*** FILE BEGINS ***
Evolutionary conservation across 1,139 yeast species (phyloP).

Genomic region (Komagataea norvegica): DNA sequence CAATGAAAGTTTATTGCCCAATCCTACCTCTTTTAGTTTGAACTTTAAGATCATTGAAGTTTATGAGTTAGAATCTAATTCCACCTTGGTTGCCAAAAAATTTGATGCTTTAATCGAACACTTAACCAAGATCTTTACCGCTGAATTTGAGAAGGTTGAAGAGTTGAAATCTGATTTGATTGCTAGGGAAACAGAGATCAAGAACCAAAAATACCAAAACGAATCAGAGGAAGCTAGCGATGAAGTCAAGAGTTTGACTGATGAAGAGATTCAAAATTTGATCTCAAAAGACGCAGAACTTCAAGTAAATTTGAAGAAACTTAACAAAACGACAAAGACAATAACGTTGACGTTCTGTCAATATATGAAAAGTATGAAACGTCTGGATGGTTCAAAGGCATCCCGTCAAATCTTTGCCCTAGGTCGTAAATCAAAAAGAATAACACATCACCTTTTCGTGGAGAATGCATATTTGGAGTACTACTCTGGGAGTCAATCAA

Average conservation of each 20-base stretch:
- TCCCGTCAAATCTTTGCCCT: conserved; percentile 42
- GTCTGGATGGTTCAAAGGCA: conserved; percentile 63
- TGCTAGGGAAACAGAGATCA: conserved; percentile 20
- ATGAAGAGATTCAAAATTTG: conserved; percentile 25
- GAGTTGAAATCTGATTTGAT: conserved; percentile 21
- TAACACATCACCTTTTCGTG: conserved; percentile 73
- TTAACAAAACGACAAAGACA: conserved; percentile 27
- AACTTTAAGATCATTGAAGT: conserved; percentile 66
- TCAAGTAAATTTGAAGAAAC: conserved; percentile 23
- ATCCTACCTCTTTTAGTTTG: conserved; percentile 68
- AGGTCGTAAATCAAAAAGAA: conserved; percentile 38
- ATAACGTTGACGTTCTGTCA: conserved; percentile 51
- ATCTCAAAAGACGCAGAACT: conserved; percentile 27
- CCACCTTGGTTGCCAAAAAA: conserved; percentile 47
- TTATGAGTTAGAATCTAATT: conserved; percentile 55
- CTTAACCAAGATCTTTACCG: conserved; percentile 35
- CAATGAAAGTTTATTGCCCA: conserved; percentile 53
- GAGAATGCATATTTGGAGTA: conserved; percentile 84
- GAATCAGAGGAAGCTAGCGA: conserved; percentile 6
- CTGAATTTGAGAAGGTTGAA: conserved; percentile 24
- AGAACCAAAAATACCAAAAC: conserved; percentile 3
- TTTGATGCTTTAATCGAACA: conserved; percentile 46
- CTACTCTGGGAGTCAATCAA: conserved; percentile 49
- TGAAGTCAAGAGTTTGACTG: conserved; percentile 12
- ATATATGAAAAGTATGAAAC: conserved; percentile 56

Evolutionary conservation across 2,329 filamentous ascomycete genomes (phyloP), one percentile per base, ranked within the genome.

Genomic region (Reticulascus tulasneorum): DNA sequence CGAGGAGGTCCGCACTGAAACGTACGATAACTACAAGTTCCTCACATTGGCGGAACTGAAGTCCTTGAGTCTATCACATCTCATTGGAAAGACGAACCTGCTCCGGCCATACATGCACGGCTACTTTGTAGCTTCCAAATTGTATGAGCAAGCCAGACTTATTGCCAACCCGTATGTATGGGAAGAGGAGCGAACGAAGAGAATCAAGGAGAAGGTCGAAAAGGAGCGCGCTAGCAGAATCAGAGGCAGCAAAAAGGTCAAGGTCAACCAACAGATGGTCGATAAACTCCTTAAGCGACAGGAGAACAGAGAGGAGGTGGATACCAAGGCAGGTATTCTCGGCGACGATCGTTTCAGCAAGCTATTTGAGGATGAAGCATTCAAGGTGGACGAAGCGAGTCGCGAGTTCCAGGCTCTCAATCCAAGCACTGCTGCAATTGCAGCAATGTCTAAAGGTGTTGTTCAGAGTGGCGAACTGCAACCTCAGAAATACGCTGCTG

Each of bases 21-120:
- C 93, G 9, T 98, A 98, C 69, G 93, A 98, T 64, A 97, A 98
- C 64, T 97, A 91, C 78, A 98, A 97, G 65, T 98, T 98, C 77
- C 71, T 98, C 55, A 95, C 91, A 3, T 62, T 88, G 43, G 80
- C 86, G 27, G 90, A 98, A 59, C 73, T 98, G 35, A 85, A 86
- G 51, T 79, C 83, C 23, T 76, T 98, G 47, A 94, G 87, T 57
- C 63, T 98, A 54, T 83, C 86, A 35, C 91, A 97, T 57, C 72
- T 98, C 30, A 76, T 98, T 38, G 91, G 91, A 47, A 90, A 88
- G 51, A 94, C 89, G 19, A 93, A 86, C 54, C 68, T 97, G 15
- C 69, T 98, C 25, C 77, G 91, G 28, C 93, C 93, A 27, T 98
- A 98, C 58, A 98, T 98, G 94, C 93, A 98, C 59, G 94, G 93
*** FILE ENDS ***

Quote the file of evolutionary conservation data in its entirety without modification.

Evolutionary conservation across 1,139 yeast species (phyloP).

Genomic region (Komagataea norvegica): DNA sequence CAATGAAAGTTTATTGCCCAATCCTACCTCTTTTAGTTTGAACTTTAAGATCATTGAAGTTTATGAGTTAGAATCTAATTCCACCTTGGTTGCCAAAAAATTTGATGCTTTAATCGAACACTTAACCAAGATCTTTACCGCTGAATTTGAGAAGGTTGAAGAGTTGAAATCTGATTTGATTGCTAGGGAAACAGAGATCAAGAACCAAAAATACCAAAACGAATCAGAGGAAGCTAGCGATGAAGTCAAGAGTTTGACTGATGAAGAGATTCAAAATTTGATCTCAAAAGACGCAGAACTTCAAGTAAATTTGAAGAAACTTAACAAAACGACAAAGACAATAACGTTGACGTTCTGTCAATATATGAAAAGTATGAAACGTCTGGATGGTTCAAAGGCATCCCGTCAAATCTTTGCCCTAGGTCGTAAATCAAAAAGAATAACACATCACCTTTTCGTGGAGAATGCATATTTGGAGTACTACTCTGGGAGTCAATCAA

Average conservation of each 20-base stretch:
- TCCCGTCAAATCTTTGCCCT: conserved; percentile 42
- GTCTGGATGGTTCAAAGGCA: conserved; percentile 63
- TGCTAGGGAAACAGAGATCA: conserved; percentile 20
- ATGAAGAGATTCAAAATTTG: conserved; percentile 25
- GAGTTGAAATCTGATTTGAT: conserved; percentile 21
- TAACACATCACCTTTTCGTG: conserved; percentile 73
- TTAACAAAACGACAAAGACA: conserved; percentile 27
- AACTTTAAGATCATTGAAGT: conserved; percentile 66
- TCAAGTAAATTTGAAGAAAC: conserved; percentile 23
- ATCCTACCTCTTTTAGTTTG: conserved; percentile 68
- AGGTCGTAAATCAAAAAGAA: conserved; percentile 38
- ATAACGTTGACGTTCTGTCA: conserved; percentile 51
- ATCTCAAAAGACGCAGAACT: conserved; percentile 27
- CCACCTTGGTTGCCAAAAAA: conserved; percentile 47
- TTATGAGTTAGAATCTAATT: conserved; percentile 55
- CTTAACCAAGATCTTTACCG: conserved; percentile 35
- CAATGAAAGTTTATTGCCCA: conserved; percentile 53
- GAGAATGCATATTTGGAGTA: conserved; percentile 84
- GAATCAGAGGAAGCTAGCGA: conserved; percentile 6
- CTGAATTTGAGAAGGTTGAA: conserved; percentile 24
- AGAACCAAAAATACCAAAAC: conserved; percentile 3
- TTTGATGCTTTAATCGAACA: conserved; percentile 46
- CTACTCTGGGAGTCAATCAA: conserved; percentile 49
- TGAAGTCAAGAGTTTGACTG: conserved; percentile 12
- ATATATGAAAAGTATGAAAC: conserved; percentile 56

Evolutionary conservation across 2,329 filamentous ascomycete genomes (phyloP), one percentile per base, ranked within the genome.

Genomic region (Reticulascus tulasneorum): DNA sequence CGAGGAGGTCCGCACTGAAACGTACGATAACTACAAGTTCCTCACATTGGCGGAACTGAAGTCCTTGAGTCTATCACATCTCATTGGAAAGACGAACCTGCTCCGGCCATACATGCACGGCTACTTTGTAGCTTCCAAATTGTATGAGCAAGCCAGACTTATTGCCAACCCGTATGTATGGGAAGAGGAGCGAACGAAGAGAATCAAGGAGAAGGTCGAAAAGGAGCGCGCTAGCAGAATCAGAGGCAGCAAAAAGGTCAAGGTCAACCAACAGATGGTCGATAAACTCCTTAAGCGACAGGAGAACAGAGAGGAGGTGGATACCAAGGCAGGTATTCTCGGCGACGATCGTTTCAGCAAGCTATTTGAGGATGAAGCATTCAAGGTGGACGAAGCGAGTCGCGAGTTCCAGGCTCTCAATCCAAGCACTGCTGCAATTGCAGCAATGTCTAAAGGTGTTGTTCAGAGTGGCGAACTGCAACCTCAGAAATACGCTGCTG

Each of bases 21-120:
- C 93, G 9, T 98, A 98, C 69, G 93, A 98, T 64, A 97, A 98
- C 64, T 97, A 91, C 78, A 98, A 97, G 65, T 98, T 98, C 77
- C 71, T 98, C 55, A 95, C 91, A 3, T 62, T 88, G 43, G 80
- C 86, G 27, G 90, A 98, A 59, C 73, T 98, G 35, A 85, A 86
- G 51, T 79, C 83, C 23, T 76, T 98, G 47, A 94, G 87, T 57
- C 63, T 98, A 54, T 83, C 86, A 35, C 91, A 97, T 57, C 72
- T 98, C 30, A 76, T 98, T 38, G 91, G 91, A 47, A 90, A 88
- G 51, A 94, C 89, G 19, A 93, A 86, C 54, C 68, T 97, G 15
- C 69, T 98, C 25, C 77, G 91, G 28, C 93, C 93, A 27, T 98
- A 98, C 58, A 98, T 98, G 94, C 93, A 98, C 59, G 94, G 93